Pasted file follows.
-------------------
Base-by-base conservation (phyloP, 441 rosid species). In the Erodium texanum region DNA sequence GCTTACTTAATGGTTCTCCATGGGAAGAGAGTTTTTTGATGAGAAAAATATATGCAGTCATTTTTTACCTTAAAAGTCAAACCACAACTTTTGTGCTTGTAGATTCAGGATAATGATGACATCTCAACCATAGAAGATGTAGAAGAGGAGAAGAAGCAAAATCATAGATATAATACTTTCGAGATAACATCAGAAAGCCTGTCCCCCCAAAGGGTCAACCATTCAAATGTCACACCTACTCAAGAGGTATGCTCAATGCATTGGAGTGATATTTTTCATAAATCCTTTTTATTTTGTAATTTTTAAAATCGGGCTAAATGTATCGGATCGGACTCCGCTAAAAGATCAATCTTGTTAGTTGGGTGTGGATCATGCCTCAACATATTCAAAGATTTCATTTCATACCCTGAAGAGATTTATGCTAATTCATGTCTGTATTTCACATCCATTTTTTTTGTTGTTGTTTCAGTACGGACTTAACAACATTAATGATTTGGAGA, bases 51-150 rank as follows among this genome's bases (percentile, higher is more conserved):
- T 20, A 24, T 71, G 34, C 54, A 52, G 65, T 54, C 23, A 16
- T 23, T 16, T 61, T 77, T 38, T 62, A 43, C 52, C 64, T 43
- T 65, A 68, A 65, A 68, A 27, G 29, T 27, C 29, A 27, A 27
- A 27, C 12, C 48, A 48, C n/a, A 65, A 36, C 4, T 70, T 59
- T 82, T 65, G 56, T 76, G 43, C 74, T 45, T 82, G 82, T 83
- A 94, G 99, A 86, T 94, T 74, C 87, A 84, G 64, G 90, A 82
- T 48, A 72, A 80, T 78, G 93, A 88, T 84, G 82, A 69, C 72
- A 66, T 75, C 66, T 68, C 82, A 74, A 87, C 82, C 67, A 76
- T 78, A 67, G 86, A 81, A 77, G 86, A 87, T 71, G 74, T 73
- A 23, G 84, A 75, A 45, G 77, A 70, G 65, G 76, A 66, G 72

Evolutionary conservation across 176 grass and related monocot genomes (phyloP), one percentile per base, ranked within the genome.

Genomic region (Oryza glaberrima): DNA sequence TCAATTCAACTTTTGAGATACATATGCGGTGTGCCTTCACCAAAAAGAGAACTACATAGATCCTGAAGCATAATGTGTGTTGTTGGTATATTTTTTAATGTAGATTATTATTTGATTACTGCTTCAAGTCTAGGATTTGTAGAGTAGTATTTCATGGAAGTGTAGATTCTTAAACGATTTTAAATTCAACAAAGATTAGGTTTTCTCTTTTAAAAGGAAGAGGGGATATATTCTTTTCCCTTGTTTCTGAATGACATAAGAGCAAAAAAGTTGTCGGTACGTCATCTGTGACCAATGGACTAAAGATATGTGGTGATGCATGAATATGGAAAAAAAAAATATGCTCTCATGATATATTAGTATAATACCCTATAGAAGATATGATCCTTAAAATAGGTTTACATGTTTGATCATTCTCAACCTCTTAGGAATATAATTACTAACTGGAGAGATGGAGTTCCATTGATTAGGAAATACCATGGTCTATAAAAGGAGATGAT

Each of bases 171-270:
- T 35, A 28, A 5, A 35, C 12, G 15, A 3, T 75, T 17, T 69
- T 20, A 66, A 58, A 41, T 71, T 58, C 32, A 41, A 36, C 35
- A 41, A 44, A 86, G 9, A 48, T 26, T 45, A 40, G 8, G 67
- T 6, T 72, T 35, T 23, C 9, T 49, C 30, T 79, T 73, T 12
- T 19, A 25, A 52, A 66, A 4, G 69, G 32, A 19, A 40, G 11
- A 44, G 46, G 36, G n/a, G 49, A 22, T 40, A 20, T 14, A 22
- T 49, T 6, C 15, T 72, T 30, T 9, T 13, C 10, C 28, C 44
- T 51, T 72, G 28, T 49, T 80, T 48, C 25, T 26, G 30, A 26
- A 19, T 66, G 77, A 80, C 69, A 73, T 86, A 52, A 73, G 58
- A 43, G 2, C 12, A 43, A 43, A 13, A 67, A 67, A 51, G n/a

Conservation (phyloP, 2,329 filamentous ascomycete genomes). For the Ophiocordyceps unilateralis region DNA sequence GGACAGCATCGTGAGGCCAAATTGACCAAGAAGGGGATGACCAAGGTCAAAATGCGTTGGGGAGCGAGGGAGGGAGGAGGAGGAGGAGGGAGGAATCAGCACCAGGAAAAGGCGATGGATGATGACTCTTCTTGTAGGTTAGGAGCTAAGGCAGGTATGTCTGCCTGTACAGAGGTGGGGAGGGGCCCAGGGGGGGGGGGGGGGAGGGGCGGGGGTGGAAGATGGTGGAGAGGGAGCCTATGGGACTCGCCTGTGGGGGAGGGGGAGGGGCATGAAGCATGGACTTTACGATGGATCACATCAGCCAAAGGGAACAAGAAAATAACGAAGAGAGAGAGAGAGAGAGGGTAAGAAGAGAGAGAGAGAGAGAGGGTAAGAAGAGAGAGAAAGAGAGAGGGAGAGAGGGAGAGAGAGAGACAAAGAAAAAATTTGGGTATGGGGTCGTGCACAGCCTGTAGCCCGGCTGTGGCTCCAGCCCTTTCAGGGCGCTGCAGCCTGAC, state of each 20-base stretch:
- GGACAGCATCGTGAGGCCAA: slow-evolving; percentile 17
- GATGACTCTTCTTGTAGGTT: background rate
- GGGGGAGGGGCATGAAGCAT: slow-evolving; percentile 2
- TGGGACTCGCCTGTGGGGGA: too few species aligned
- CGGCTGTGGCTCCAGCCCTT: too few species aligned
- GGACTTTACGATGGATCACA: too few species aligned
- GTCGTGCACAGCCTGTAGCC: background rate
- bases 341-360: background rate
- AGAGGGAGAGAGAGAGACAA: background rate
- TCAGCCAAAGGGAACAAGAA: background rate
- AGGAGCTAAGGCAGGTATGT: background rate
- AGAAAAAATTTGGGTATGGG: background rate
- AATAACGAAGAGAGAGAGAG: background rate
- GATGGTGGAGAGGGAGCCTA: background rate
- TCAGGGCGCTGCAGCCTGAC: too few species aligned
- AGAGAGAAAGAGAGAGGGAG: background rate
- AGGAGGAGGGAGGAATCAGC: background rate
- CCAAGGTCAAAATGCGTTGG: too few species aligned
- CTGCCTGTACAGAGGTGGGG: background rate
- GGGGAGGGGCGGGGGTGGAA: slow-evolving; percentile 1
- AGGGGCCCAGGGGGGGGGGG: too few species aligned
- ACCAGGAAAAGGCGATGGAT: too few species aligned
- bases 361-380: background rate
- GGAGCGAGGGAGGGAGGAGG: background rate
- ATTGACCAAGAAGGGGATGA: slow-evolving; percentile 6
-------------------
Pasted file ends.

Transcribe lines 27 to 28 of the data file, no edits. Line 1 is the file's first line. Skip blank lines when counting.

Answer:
- GATGACTCTTCTTGTAGGTT: background rate
- GGGGGAGGGGCATGAAGCAT: slow-evolving; percentile 2